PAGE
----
The Golden Smile at the Edmonton Fringe Festival

The cast of The Golden Smile. Photo credit: Eliza Rinn

The cast of The Golden Smile. Photo credit: Eliza Rinn

The Golden Smile by Yaakov Bressler
August 12, 13, 15, 17, 19, 20 at King Edward Elementary School
More information:

An interview with Yaakov Bressler and Robert Keller.

Describe your show in five words.

An absurdist musical comedy.

Okay, now that we’re intrigued… what’s the longer description?

There’s violence on the ward, and MESSENGER (the caretaker) wants everyone to refrain from using it – or else they’ll lose rec room permission. Caught fighting, our cast of characters – WRITER, DIRECTOR, and three ACTORS – face removal from their beloved rec room, but WRITER is determined to cover it all up as a play. This absurdist musical set on a mental ward in the 1950’s is about the triumph of creativity, sketched in the shadow of mental illness.

The Golden Smile is set in the 1950s – what is it about that era that provides a great backdrop for your show?

The time period in which this show is set is a unique one in terms of the developments that occurred in the world of medicine, specifically, mental health. Notably, the year 1954 is the first year of publication of the DSM (the “Diagnostic and Statistical Manual of Mental Disorders”), which is still used today by psychologists and psychiatrists to make diagnoses. This was a huge milestone for mental health in the 1950’s because it meant that people could now be diagnosed through uniform standards. The resulting culture of psychology is an investigative one – psychologists and psychiatrists began searching for ways to further understand mental illnesses. The play is also inspired by One Flew Over the Cuckoo’s Nest, which takes place in the 1960’s. So you could say that, in terms of eras, our show is one that just precedes Ken Kesey’s iconic work.

The Golden Smile is an absurdist musical comedy featuring a ‘play within a play’. Why did these formats work well for the story you wanted to tell?

We think the play-within-the play is a fascinating mechanism. Like in Hamlet or Kiss Me, Kate, when the characters of a play are putting on a play, we get to see two sides of them–the one that they reveal to the audience they are aware of, and another that only the “real” audience (the people actually sitting off-stage) can see. This dichotomy allows the characters of The Golden Smile to take on a deeper dimensionality, which works particularly well in the context of this story (mental illness).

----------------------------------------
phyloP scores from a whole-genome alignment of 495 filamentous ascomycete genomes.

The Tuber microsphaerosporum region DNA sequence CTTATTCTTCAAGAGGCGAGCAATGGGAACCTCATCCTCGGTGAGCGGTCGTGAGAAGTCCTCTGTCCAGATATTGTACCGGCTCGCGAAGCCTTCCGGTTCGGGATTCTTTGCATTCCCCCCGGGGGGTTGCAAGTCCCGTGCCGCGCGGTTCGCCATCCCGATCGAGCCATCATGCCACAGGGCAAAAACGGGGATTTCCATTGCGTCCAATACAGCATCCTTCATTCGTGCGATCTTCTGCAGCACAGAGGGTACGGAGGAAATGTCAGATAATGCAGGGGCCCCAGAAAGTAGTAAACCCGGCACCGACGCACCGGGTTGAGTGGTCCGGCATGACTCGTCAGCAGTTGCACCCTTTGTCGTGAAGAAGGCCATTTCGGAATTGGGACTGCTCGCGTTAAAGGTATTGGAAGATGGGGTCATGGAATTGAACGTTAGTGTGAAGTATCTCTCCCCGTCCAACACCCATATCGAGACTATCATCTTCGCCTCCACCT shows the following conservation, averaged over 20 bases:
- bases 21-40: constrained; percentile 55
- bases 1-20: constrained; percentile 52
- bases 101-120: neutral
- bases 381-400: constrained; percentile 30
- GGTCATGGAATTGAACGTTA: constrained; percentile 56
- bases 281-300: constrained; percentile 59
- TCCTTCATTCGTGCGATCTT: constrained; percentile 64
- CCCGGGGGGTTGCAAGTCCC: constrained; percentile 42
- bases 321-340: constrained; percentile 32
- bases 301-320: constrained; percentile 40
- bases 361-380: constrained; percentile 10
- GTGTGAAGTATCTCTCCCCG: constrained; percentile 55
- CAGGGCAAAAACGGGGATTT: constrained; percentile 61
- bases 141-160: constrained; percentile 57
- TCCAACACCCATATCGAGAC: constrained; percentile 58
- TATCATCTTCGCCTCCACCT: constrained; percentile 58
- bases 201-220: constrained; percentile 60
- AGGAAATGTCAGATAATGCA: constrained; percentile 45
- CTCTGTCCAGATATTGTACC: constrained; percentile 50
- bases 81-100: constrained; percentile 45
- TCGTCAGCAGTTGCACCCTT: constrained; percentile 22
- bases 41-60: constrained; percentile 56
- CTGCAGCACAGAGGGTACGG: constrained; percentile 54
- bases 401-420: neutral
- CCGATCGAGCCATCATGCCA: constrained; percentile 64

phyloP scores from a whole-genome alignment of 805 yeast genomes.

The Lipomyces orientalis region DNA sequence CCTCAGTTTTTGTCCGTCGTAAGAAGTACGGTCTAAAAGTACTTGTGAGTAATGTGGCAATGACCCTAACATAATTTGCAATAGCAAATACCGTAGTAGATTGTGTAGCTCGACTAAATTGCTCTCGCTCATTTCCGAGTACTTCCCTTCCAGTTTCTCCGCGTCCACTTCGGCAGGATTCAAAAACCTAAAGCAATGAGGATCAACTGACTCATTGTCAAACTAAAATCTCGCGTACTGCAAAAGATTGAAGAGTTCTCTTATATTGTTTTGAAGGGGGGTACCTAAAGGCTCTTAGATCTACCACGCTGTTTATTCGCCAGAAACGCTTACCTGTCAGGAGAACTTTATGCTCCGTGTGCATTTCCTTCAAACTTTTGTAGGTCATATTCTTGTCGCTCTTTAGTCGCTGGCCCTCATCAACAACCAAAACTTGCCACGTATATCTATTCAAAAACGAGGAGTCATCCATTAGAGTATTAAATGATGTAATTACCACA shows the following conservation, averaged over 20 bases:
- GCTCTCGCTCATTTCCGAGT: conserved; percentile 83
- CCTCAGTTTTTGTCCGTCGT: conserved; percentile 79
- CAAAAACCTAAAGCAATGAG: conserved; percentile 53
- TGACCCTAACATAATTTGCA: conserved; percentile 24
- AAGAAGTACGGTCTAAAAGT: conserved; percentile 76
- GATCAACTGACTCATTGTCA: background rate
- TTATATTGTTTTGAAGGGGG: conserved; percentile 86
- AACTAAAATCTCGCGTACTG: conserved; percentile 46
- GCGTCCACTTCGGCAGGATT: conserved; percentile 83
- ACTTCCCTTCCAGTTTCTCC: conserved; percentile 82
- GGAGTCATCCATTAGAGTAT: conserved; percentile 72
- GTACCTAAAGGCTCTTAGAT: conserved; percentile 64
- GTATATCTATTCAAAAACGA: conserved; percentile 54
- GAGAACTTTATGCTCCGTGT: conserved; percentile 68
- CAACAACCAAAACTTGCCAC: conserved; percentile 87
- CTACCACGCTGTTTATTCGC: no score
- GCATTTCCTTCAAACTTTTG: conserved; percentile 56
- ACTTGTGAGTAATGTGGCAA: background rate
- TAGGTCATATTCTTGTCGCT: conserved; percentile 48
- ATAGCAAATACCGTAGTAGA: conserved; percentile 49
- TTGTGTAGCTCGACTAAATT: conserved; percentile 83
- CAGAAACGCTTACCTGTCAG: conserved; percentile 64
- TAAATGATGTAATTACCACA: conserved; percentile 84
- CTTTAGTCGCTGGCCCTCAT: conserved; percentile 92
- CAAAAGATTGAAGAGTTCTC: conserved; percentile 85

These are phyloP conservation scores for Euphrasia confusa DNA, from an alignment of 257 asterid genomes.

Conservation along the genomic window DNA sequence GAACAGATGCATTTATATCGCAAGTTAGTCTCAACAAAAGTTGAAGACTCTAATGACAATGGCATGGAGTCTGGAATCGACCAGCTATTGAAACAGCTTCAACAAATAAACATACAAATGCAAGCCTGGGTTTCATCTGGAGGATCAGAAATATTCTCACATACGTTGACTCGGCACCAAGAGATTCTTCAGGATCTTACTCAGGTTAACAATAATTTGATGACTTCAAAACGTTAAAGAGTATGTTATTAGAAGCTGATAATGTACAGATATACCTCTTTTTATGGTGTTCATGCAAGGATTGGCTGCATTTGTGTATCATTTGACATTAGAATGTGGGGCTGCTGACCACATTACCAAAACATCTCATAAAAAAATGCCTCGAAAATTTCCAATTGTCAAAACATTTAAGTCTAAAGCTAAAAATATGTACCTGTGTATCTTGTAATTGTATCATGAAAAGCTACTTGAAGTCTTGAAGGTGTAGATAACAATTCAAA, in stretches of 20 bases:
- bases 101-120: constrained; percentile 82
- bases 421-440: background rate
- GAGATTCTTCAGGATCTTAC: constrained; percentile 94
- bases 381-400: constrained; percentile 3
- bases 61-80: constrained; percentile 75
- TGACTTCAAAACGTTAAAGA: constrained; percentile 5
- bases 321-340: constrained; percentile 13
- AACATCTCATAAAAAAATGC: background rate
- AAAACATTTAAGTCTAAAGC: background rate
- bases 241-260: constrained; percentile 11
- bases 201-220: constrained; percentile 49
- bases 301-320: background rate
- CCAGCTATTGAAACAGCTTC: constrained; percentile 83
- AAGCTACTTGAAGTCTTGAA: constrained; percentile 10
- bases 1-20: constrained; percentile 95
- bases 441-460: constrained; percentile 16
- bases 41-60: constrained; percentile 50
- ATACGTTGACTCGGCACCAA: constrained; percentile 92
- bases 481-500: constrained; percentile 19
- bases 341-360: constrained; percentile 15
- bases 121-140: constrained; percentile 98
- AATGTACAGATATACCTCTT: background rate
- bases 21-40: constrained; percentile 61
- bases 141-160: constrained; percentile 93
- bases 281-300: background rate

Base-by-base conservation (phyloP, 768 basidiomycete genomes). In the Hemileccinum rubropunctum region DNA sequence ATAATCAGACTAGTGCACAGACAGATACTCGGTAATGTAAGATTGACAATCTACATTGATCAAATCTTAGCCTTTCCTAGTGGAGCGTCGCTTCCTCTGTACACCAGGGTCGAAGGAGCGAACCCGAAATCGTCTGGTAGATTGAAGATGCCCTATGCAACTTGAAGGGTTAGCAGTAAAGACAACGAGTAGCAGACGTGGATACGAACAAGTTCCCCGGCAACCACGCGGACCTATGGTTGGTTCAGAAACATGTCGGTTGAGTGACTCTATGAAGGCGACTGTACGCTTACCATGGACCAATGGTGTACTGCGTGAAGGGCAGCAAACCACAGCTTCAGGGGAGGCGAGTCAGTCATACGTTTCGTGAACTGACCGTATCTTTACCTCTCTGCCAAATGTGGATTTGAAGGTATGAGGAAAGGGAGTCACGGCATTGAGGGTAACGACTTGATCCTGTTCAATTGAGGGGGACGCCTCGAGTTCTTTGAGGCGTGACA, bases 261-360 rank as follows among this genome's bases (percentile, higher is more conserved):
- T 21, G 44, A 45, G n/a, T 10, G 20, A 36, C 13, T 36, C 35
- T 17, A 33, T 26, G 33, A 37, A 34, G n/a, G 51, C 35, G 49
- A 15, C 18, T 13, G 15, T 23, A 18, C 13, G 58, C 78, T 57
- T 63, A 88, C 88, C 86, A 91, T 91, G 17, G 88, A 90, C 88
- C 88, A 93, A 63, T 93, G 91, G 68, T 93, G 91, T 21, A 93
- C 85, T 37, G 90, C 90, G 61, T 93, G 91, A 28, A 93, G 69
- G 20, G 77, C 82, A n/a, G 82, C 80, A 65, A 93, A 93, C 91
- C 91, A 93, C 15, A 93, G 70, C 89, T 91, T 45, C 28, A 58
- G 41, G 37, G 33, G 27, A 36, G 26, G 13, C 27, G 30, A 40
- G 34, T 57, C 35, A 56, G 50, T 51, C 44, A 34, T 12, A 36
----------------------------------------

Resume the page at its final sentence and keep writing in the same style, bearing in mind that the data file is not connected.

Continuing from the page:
The Edmonton Fringe Festival will be the Canadian première of The Golden Smile – why did you want to première the show in Edmonton?

The Edmonton Fringe is one of the most established and well-known fringe festivals in North America. While reviewing many festivals across Canada and the U.S., our team realized it would be awesome to bring the show to Edmonton for its Canadian premiere because of the recognition and prestige of Edmonton Fringe. This festival’s audiences have a reputation for being enthusiastic and energetic crowds, so we’re very excited to be presenting our work to them.

Anything else you want audiences to know about the show?

This show is a roller-coaster of fun! From quirky songs, to hilarious jokes, to some very serious moments–not to mention the relevance to current mental health issues–The Golden Smile is a particularly thrilling show to see at the Fringe this year. That said, it should be noted that our show contains some profane language and is therefore suitable for adults only.

The 35th Edmonton International Fringe Theatre Festival is August 11 – 21. Tickets go on sale August 3 at noon and will be available at

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